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Stocks Kellogg Co

  • Several points stand out in Mr. Bernanke's press conference.

  • For the first time since April 2010, U.S. equity mutual funds had inflows, according to estimates by TrimTabs.com. "Official" numbers from the ICI will be out next week.

  • The company has been widely believed to be a takeover target, or that it might separately sell its meat or beverage businesses. A number of players, including Apollo Global Management and KKR, have reportedly expressed interest in a buyout. (Update)

  • Higher commodity prices have put a crimp in Conagra and Kellogg margins, but Scott Nations of NationShares think they will be a boon to another name.

  • Stocks ended mixed after trading in a narrow range most of the session amid light volume Monday, as investors considered Federal Reserve Chairman Ben Bernanke's comments about additional Fed stimulus and regrouped after strong gains in the market last week. Cisco and Pfizer rose, while BofA fell.

  • Stocks moved in a narrow range amid light volume Monday, and were ending the session mixed as investors considered Federal Reserve Chairman Ben Bernanke's comments about additional Fed stimulus and regrouped after strong gains in the market last week.  BofA and Cocoa-Cola fell, while Cisco rose.

  • Stocks declined as investors continued to consider future troubles in the euro zone and comments over the weekend by Federal Reserve Chairman Ben Bernanke indicating the central bank was willing to pump even more money into the economy.  BofA and DuPont fell, which Cisco rose.

  • U.S. stock index futures pointed to a lower open Monday as investors pulled back from strong gains in the previous week and weighed up the impact of Federal Reserve Chairman Ben Bernanke's willingness to launch further quantitative easing.

  • Johnson & Johnson bandaids.

    Pressure grows on Kraft and its CEO, a possible comeback for J&J and more M&A in the consumer goods sector.

  • Douglas Kass

    Strategic investor Doug Kass tells us unexpected but potent developments could roil stocks next year.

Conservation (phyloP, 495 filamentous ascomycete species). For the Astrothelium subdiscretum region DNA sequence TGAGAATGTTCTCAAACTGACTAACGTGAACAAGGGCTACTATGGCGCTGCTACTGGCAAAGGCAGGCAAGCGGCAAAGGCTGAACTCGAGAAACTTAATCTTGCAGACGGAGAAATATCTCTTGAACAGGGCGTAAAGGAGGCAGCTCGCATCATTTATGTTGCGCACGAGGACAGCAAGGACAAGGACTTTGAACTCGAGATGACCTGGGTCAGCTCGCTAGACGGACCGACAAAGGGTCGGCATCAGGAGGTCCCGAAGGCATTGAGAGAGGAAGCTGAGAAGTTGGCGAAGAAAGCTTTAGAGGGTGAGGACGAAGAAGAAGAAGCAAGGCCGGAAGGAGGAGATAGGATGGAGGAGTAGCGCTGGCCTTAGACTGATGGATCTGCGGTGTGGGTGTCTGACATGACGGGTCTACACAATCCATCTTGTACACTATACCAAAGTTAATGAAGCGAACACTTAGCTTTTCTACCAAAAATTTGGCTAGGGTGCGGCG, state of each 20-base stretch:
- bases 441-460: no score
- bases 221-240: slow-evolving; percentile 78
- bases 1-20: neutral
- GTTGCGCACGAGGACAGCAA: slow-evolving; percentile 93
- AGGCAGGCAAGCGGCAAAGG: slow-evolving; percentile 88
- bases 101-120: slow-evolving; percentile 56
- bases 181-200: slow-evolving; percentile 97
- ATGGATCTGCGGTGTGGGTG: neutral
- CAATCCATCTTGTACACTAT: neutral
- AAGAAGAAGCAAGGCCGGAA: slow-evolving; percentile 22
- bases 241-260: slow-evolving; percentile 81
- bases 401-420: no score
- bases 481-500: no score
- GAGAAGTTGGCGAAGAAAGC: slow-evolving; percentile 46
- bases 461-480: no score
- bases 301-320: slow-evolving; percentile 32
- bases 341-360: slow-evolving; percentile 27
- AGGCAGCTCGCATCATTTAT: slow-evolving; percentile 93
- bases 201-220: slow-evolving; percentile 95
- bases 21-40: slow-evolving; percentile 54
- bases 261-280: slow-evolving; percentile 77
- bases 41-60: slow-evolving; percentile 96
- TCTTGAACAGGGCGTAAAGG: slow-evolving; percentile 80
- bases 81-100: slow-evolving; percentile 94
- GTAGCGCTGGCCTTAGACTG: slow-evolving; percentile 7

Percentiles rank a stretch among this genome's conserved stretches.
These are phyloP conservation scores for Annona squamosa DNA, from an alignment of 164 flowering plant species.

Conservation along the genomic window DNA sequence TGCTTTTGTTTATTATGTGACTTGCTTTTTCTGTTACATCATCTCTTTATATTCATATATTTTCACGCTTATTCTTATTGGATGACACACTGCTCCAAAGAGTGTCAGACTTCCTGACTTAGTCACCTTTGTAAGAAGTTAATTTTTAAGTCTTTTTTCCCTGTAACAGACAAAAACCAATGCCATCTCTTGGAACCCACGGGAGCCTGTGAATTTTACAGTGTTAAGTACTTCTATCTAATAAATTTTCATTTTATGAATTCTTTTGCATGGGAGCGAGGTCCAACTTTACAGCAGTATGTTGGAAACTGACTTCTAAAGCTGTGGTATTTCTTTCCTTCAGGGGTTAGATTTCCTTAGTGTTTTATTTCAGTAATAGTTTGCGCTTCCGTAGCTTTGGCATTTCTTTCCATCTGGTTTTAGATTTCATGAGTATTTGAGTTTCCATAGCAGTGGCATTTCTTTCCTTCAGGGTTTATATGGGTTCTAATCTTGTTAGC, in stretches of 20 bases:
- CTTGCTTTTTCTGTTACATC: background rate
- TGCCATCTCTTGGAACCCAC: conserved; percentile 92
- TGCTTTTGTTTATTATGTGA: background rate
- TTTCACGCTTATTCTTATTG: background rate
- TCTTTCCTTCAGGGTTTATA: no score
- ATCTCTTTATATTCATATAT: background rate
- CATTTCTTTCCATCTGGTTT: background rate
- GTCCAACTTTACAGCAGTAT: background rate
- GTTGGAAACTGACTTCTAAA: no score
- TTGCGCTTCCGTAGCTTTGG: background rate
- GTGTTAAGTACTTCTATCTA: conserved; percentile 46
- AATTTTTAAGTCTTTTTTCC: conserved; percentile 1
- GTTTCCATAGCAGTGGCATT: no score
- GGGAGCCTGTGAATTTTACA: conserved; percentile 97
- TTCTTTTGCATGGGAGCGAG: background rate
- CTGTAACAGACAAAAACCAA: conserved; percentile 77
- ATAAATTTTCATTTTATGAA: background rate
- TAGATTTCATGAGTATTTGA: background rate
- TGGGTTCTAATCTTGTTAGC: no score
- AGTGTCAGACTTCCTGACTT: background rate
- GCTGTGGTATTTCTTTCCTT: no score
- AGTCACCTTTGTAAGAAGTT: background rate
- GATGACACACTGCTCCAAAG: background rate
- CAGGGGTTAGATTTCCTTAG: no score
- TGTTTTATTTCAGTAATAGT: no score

• Stocks declined Tuesday, despite a handful of positive retail earnings reports, as European debt troubles continue to worry investors. Mark Arbeter, chief technical strategist at S&P, and James Dailey, CIO and senior portfolio manager at Team Asset Strategy Fund, shared their insights.

  • Six in 60

    Here's why you should keep a close eye on these six stocks.

  • New York Stock Exchange

    The Fed's decision to pump more money into the economy will keep the dollar under pressure and should continue to add fuel to the risk rally.

  • Your Money Your Vote - A CNBC Special Report

    Stocks ended higher as the mid-term elections were underway and the Federal Reserve began a two-day meeting that is expected to result in a decision to pump more money into the economy. Home Depot and AmEx rose, while JPMorgan fell.

  • earnings_central_badge.jpg

    What follows is a roundup of corporate earnings reports for Tuesday, Nov. 2.

  • Your Money Your Vote - A CNBC Special Report

    Stocks held gains as the mid-term elections took place Tuesday and the Federal Reserve began a two-day meeting that is expected to result in a decision to stimulate the economy. Home Depot and AmEx rose, while JPMorgan fell.

  • Your Money Your Vote - A CNBC Special Report

    Stocks advanced as the mid-term elections got underway and the Federal Reserve began a two-day meeting that is expected to result in a decision to stimulate the economy. Home Depot and Verizon rose, while Boeing fell.

  • Your Money Your Vote - A CNBC Special Report

    Stock index futures pointed to a higher open for Wall Street Tuesday as investors turn their attention to the mid-term election which should clear uncertainties hanging over markets.

  • wall_st_main_st_200.jpg

    Tuesday's markets await the outcome of mid-term elections that are likely to bring a tighter fist to Congress, just as the Fed is ready to loosen its grip and wave on another round of easing.

  • It’s hard to ignore the fact that for the past three months the S&P and the greenback have traded in an almost perfect inverse relationship. Is that about to change?